"[I]t would seem elementary that the judgment must deal with and dispose of both the complaint and counterclaim. To rule on one and not the other is an exactly half-finished job."
In addition, because both the complaint and counterclaim allege cruel and inhuman treatment, the cause must *975 be remanded under the holdings of Cary, supra, and McMurtrie v. McMurtrie (1971), 52 Wis. 2d 577, 191 N.W.2d 43, for findings in respect to the facts which support, or fail to support, the divorce on the grounds of cruel and inhuman treatment.
Under Jacobs v. Jacobs (1969), 42 Wis. 2d 507, 513, 167 N.W.2d 238, the record must be remanded because the trial court failed to make any finding in regard to the effect of either party's alleged cruel and inhuman treatment on the physical or mental health of the other.
It should also be pointed out that there was evidence which, if believed by the trial court, would tend to show misconduct on both parties. If the trial court's review of the record should result in findings that the conduct of both parties had been cruel and inhuman in respect to the other, the provisions of sec. 247.101, Stats., must be considered.
Because the trial court failed to mention any of the factors upon which it based its apportionment of the joint estate, the cause must be remanded for appropriate findings on this subject also. See: Lacey v. Lacey (1969), 45 Wis. 2d 378, 173 N.W.2d 142; Lacey v. Lacey (1973), 61 Wis. 2d 604, 213 N.W.2d 80; Shetney v. Shetney (1970), 49 Wis. 2d 26, 181 N.W.2d 516; and Cary, supra.
In respect to the failure to make findings supporting the apportionment of the estate, we have in some cases, such as Vier v. Vier (1974), 62 Wis. 2d 636, 215 N.W.2d 432, and Kraemer v. Kraemer, supra, chosen not to remand. However, in the instant case, there was a total lack of any findings or expressed rationale in the trial judge's decision that would supplement inadequate findings. Moreover, as stated above, the very merits of the case must be reconsidered by the trial judge in respect to other findings that we find inadequate; and those findings might well affect any property division that might be made.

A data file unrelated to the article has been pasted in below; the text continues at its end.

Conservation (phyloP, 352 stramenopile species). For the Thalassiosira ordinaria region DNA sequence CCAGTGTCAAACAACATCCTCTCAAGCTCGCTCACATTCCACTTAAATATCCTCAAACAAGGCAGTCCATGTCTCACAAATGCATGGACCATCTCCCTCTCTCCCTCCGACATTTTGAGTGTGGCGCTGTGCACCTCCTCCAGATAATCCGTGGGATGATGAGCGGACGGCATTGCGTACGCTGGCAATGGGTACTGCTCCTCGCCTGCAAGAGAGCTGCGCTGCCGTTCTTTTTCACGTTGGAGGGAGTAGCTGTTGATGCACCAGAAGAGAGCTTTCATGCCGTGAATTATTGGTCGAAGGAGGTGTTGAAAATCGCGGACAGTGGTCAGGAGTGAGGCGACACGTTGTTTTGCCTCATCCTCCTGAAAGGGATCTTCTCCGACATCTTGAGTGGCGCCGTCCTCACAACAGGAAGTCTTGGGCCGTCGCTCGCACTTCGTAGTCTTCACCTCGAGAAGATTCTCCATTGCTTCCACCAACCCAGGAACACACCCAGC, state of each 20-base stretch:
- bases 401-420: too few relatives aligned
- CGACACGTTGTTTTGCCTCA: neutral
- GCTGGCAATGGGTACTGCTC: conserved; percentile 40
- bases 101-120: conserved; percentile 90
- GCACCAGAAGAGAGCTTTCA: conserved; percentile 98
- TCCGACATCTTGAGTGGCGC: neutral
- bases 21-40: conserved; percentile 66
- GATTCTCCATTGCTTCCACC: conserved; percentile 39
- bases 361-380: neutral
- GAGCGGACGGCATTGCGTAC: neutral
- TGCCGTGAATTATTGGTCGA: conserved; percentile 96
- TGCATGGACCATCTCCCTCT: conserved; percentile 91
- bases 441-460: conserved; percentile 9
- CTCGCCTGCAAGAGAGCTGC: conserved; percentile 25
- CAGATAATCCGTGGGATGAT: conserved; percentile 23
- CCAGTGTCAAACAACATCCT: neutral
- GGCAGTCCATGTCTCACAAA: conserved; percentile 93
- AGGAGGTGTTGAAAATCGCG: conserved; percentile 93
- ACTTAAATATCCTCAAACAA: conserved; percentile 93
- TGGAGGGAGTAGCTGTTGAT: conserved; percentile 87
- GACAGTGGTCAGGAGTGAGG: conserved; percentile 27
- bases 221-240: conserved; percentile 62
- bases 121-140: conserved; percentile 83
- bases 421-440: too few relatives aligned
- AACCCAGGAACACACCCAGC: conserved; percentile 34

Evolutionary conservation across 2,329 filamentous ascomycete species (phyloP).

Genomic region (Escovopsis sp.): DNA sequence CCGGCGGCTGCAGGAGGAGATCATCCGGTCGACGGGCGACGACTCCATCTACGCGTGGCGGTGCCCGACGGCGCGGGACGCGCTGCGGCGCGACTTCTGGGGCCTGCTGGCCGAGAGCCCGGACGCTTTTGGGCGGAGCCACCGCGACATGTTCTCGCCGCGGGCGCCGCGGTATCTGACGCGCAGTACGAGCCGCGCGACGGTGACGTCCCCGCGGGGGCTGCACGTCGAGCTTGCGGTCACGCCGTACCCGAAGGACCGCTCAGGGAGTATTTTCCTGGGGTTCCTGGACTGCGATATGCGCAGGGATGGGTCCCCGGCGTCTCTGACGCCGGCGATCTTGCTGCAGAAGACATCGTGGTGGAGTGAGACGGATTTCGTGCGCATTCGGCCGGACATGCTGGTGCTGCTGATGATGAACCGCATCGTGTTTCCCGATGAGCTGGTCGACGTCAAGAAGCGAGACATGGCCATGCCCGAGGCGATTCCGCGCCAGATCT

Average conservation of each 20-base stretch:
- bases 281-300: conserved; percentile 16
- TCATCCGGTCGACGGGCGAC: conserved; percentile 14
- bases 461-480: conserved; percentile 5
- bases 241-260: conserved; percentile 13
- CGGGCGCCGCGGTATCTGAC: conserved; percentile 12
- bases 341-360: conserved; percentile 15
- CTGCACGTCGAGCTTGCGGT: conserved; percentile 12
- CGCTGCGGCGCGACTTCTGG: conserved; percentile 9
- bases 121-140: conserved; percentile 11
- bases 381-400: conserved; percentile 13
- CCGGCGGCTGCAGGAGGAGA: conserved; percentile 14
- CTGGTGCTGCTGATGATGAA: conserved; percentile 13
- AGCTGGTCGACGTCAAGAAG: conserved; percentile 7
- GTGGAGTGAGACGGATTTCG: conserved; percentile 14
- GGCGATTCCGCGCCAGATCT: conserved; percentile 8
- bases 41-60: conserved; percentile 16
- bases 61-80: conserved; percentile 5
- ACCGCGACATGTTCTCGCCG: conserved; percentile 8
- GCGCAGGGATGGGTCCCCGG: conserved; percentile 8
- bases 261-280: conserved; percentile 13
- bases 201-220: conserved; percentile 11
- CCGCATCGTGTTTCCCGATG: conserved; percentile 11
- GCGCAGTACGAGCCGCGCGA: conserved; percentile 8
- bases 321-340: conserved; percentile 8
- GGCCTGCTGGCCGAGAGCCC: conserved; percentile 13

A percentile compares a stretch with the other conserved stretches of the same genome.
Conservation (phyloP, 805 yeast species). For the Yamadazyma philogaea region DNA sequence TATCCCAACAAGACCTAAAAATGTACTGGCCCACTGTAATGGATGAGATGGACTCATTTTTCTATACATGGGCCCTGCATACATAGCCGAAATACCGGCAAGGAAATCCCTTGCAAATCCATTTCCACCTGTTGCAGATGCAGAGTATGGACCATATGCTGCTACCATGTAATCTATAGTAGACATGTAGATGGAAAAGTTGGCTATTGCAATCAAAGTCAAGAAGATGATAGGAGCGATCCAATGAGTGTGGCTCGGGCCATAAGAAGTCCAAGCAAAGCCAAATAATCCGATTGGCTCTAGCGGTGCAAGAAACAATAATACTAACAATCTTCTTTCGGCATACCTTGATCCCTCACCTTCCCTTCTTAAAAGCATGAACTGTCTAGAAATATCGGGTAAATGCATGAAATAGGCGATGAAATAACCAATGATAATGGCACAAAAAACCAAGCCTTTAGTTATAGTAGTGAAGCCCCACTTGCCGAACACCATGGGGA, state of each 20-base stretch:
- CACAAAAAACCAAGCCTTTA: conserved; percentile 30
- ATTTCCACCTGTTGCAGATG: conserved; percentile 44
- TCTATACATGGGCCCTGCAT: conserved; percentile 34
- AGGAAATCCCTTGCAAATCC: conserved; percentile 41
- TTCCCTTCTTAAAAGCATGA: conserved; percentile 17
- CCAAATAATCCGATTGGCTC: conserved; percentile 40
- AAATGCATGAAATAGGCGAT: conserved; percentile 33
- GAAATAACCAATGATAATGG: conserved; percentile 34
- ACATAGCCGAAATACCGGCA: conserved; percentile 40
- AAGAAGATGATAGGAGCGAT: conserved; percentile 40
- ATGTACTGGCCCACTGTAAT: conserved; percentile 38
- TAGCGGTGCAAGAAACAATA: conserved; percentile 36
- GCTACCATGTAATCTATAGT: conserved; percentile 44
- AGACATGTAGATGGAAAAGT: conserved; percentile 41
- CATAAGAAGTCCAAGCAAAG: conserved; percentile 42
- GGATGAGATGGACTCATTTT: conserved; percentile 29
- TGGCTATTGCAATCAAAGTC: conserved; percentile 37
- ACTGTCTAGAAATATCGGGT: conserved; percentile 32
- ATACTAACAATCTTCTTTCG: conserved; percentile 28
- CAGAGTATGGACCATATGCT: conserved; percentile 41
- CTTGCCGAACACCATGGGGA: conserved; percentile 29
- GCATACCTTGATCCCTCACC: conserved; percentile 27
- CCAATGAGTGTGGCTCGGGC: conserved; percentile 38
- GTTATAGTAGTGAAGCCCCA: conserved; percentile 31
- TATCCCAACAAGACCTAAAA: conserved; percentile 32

*976 Additionally, as pointed out under Kraemer v. Kraemer, supra, where a trial court has failed to make any findings in regard to the best interests of the minor children or the relative fitness of each parent to have custody, the case must be remanded. It would appear from the record that at least one of the children, perhaps two, is a minor at the time of this appeal; and, in the event there is a determination of custody, it should be made on the accepted standards of the best interests of the children and with the advice of a guardian ad litem, who shall be appointed to represent the children on the further consideration of this case. deMontigny v. deMontigny, ante, p. 131, 233 N.W.2d 463.
Because we deem the case not in a proper posture for appellate review, other questions that have been posed by the parties must remain unanswered on this appeal. This court goes to great lengths to sustain the exercise of trial court discretion when a court has made appropriate findings of fact which are supported by the evidence and has correctly applied the relevant legal considerations. We decline, however, to usurp the trial court's function of passing upon the credibility of the witness or to put ourselves in the position of ab initio exercising discretion in respect to the sensitive problems of parties who are not before us. Upon a review of the record, the trial court may conclude that there is an inadequate basis for making the findings required. In that event, the court may in its discretion reopen the case for further testimony.
By the Court.Judgment reversed, and cause remanded for further proceedings not inconsistent with this opinion.